CELEBRATING MOTHERHOOD

When it comes to family mothers are everything. We love, cherish and embrace every type of mum, whether she's a fashionista, foster parent, working, single or even your dad. We caught up with a few cool mums and daughters – blogger, My Bubba & Me and her fabulous mum Fariba as well as Lydia Bright and her mum, Debbie – to chat all about what motherhood means. Come on, let's celebrate your No.1.

womens new arrivals mother's day gifts

Atosa - blogger

What’s your relationship like with your mother?
To be honest with you it’s a very love hate relationship. I love her and I can hate her too. It wouldn’t be a classic mother daughter relationship without that. It’s more love though.

What have you learnt from your mum?
To be strong, work hard and be independent.

What’s the best thing about your mum?
She’s very, strong. She does everything for herself. She motivates me and is always positive.


What’s the best thing about being a mum?
It’s very rewarding and you can’t experience a love from your child unlike anything else.


What’s the most challenging thing about being a mum?
There are so many challenges, especially as a single mum, you do learn a lot along the way though.

From a style point of view have you changed since becoming a mum?
It’s gone from girly to very minimal and throw on. I like basics with a statement, t-shirts and jeans with say, a statement jacket.

Fariba Nikkhah - Grandmother & Atosa’s Mother

How many kids do you have?
2 – 1 son and daughter and 1 grandchild.

What’s your relationship like with your daughter?
It’s good.

How did motherhood change you?
A lot its lots of responsibility. I try to motivate them all the time and show them the right path. Now they’re grown up I do feel free [laughs]. I still look out for them, but I feel free. It’s always hard to let go, but it’s good for them to work out how they want to live their lives.

How do you feel now you’re a grandma? And how is it different to being a mother?
It is a bit different, but I think you love your grandchild even more than your children [laughs]! I really feel that he’s part of me.

Lydia Bright - TV Personality

What’s your relationship like with your mother?
Me and mum are really close. Obviously she’s got a lot of children, she’s got 4 birth children and she’s also a foster carer. There are a lot of kids, but me and mum we’ve probably remained the closest, probably because we’ve worked together on TOWIE – our personalities get on.

What have you learnt from your mum?
She never taught me to help in the kitchen – she’s a really bad cook. She always taught me to be creative with style. She taught me to never feel like I had to conform or dress like everyone else. She always taught me to be kind to people and not to stereotype. She’d never let me lie-in on a Sunday, she’d never let us be lazy.  

What’s the best thing about your mum?
Her energy, she always wanting to do stuff. You can always tell when Mum’s in the room – she’s so loud and out there.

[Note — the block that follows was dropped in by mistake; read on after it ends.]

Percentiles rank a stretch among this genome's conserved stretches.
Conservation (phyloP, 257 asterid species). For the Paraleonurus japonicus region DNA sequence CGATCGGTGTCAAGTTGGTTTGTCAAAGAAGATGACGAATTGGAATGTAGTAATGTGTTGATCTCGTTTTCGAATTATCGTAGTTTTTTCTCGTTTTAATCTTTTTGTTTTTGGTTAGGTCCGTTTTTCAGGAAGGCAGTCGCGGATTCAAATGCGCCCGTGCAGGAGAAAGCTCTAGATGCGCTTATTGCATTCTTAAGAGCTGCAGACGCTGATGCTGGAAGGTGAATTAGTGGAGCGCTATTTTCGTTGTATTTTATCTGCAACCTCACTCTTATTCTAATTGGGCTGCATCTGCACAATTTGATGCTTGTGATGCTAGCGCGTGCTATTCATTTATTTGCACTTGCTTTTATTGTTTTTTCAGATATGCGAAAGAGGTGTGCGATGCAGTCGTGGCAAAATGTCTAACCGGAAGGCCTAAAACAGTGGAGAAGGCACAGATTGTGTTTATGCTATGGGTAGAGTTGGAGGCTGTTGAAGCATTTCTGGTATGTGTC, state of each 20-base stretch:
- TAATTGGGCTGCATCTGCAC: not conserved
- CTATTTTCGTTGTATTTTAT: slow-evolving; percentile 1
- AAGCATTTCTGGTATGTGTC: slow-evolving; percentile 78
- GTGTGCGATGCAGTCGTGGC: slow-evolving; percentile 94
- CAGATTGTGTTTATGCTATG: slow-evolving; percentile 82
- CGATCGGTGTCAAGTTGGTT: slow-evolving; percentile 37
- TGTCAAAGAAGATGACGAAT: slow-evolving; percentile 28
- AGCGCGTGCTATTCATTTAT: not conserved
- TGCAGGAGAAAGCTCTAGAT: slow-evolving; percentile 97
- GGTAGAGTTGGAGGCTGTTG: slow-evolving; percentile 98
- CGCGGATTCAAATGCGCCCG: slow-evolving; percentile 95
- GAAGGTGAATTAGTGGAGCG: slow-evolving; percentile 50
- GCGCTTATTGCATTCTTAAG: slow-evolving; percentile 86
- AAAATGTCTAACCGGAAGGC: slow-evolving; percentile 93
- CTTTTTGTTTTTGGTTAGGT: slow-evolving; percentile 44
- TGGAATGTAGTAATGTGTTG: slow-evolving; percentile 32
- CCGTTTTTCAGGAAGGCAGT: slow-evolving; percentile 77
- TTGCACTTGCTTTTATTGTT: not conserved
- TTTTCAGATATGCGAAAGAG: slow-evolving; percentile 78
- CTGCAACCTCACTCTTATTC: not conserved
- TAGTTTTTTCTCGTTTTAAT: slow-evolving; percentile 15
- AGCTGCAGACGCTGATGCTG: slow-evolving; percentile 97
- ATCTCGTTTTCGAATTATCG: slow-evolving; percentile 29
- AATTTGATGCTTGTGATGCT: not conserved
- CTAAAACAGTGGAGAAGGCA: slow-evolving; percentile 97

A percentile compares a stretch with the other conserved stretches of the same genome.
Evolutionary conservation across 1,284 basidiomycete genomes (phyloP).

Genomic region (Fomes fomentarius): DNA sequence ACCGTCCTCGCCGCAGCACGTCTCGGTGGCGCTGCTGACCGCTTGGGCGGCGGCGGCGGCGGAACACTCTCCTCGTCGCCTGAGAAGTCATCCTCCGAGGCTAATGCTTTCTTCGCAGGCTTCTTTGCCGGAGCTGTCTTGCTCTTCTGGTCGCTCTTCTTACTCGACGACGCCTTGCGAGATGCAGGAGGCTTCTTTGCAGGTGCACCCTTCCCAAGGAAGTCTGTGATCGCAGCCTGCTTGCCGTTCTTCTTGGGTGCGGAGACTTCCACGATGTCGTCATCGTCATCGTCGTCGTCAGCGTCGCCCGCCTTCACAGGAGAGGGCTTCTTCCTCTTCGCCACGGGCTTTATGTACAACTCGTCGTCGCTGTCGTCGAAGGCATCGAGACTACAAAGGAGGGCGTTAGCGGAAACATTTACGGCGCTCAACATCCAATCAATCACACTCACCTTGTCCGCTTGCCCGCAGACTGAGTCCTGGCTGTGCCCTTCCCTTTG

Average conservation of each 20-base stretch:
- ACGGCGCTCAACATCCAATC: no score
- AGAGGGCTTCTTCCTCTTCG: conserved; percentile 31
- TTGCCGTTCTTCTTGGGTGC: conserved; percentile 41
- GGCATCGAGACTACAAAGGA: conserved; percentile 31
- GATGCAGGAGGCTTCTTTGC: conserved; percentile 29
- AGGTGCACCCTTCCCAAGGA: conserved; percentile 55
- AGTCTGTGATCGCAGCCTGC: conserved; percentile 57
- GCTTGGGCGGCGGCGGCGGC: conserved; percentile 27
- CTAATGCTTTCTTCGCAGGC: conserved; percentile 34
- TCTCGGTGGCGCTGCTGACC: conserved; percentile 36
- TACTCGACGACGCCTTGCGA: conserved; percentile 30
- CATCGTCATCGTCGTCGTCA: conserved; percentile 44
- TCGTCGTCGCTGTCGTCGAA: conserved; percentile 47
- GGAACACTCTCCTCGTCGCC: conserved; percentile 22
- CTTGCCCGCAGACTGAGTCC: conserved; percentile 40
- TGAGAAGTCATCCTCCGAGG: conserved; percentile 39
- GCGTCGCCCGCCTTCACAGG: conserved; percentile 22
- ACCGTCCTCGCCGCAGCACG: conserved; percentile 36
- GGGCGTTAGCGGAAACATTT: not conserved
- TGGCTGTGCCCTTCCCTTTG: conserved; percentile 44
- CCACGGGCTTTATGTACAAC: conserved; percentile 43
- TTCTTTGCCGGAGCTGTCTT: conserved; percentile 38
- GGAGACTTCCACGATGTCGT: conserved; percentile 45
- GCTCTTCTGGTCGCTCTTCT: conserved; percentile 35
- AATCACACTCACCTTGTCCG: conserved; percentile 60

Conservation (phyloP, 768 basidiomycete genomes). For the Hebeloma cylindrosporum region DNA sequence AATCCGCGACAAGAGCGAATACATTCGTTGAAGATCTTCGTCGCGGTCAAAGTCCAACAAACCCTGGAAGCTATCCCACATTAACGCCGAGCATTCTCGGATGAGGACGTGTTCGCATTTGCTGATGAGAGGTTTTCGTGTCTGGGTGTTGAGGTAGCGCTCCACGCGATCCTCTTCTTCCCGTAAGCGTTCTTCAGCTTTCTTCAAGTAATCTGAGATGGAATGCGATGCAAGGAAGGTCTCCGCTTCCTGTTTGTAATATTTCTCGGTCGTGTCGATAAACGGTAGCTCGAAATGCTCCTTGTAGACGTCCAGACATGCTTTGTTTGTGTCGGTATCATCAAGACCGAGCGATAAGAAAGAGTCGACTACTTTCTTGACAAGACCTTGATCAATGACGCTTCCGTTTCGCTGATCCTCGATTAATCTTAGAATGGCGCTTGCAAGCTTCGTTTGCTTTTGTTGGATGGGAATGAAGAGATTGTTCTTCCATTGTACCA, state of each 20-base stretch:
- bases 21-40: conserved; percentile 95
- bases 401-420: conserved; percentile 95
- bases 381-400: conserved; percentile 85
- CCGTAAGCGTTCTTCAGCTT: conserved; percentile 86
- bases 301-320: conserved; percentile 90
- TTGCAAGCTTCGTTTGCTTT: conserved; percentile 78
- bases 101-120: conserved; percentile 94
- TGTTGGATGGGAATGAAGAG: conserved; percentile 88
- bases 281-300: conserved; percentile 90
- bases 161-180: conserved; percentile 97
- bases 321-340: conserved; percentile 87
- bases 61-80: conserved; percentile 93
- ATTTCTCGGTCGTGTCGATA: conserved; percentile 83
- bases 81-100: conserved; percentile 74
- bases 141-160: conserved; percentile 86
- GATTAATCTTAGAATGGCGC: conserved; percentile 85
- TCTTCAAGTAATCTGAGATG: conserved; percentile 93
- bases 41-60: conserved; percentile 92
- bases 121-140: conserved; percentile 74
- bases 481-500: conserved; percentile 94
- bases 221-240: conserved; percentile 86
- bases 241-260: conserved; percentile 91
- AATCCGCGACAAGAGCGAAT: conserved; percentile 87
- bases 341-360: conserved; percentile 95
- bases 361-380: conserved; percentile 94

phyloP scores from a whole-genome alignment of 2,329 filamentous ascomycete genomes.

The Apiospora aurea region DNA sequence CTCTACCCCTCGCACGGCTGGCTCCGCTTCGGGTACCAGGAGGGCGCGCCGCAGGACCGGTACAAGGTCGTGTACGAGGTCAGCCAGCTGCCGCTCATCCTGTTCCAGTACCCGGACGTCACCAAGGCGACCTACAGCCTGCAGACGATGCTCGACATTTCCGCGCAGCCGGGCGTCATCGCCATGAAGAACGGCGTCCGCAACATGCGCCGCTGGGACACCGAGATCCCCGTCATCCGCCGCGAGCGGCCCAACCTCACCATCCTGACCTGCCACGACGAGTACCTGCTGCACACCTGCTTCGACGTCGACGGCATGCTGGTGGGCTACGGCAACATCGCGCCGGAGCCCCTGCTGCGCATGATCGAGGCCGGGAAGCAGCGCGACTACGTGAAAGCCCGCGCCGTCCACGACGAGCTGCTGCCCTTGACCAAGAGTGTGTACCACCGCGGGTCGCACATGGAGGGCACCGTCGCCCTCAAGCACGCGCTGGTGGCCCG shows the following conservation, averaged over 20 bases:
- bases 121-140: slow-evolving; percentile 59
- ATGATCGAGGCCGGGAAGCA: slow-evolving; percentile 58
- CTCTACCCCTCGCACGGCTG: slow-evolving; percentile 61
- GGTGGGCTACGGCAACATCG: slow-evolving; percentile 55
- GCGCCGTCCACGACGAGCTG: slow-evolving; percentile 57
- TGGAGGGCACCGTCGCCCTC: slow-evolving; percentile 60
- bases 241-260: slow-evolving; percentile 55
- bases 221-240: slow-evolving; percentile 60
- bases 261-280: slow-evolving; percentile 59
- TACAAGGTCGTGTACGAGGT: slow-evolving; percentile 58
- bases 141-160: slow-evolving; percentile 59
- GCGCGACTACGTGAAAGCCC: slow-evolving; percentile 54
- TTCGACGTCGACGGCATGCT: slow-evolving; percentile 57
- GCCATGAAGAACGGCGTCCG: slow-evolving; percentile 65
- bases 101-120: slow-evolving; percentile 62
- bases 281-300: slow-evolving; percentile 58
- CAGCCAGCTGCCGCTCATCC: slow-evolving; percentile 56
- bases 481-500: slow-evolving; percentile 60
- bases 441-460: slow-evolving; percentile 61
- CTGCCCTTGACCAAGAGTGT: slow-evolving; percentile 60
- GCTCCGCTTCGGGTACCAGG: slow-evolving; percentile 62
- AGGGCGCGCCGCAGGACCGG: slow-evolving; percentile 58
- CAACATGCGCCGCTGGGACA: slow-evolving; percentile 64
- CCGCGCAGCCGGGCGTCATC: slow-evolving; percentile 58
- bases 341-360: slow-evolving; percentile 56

Best piece advice your mum’s given you?
Never judge a book by its cover. Hard work never killed anyone. And you won’t get where you want go by sitting on your bum.

What do you think of your mum’s style?
When I was younger I used to hate my mum’s style because it was very eccentric. As i grew up i realised its cool to stand out and I grew to love her style. We’ve recently even bought the same pair of trousers!

Debbie Douglas - TV Personality

How many kids have you got?
There are 9 at the moment. There are 2 that don’t live with me, 9 in all.

What’s your relationship like with your children?
You have to be firm but fair and they need to see that you’re on their side and they need to see that you love them unconditionally. I’ve got really good relationship with all of them, but they’re all very different.

How did motherhood change you?
Massively. I actually didn’t have my first child till I was 29, which is actually quite late. I had my second at 30, my third at 36 and my last at 43, but before that I didn’t want children. I worked in fashion, I was always out partying! I was the original Essex party girl [laughs]. I was very independent; I used to travel the world. I didn’t really want children because I thought they would take all that away, but I did decide to have children.

I was never one who had a routine with my kids, they fitted into my life rather than the other way round. I don’t really over think anything, so when I met this woman who fostered I thought I’d quite like to do that. I started doing it 25 years ago and I’ve never wanted to do anything else.

What have having kids taught you?
That there is nothing more beautiful than family. They have taught me the art of acceptance and that everyone is different. I want different things for my children than my children want for themselves and that is a mother thing. It’s about acceptance – you’ve had that child, but they have to live their own lives.

What advice would you give new mums/foster parents?
We’re in a day and age where everyone wants everything and I think we over analyse things and want perfection. You’re losing the joy of the moment. Measure life by the family and love you have around you.
 
If you’re thinking about going into fostering it will change your life and you family’s life forever. I wouldn’t want anyone to go into it with rose coloured glasses because it is very, very challenging, but equally as rewarding.

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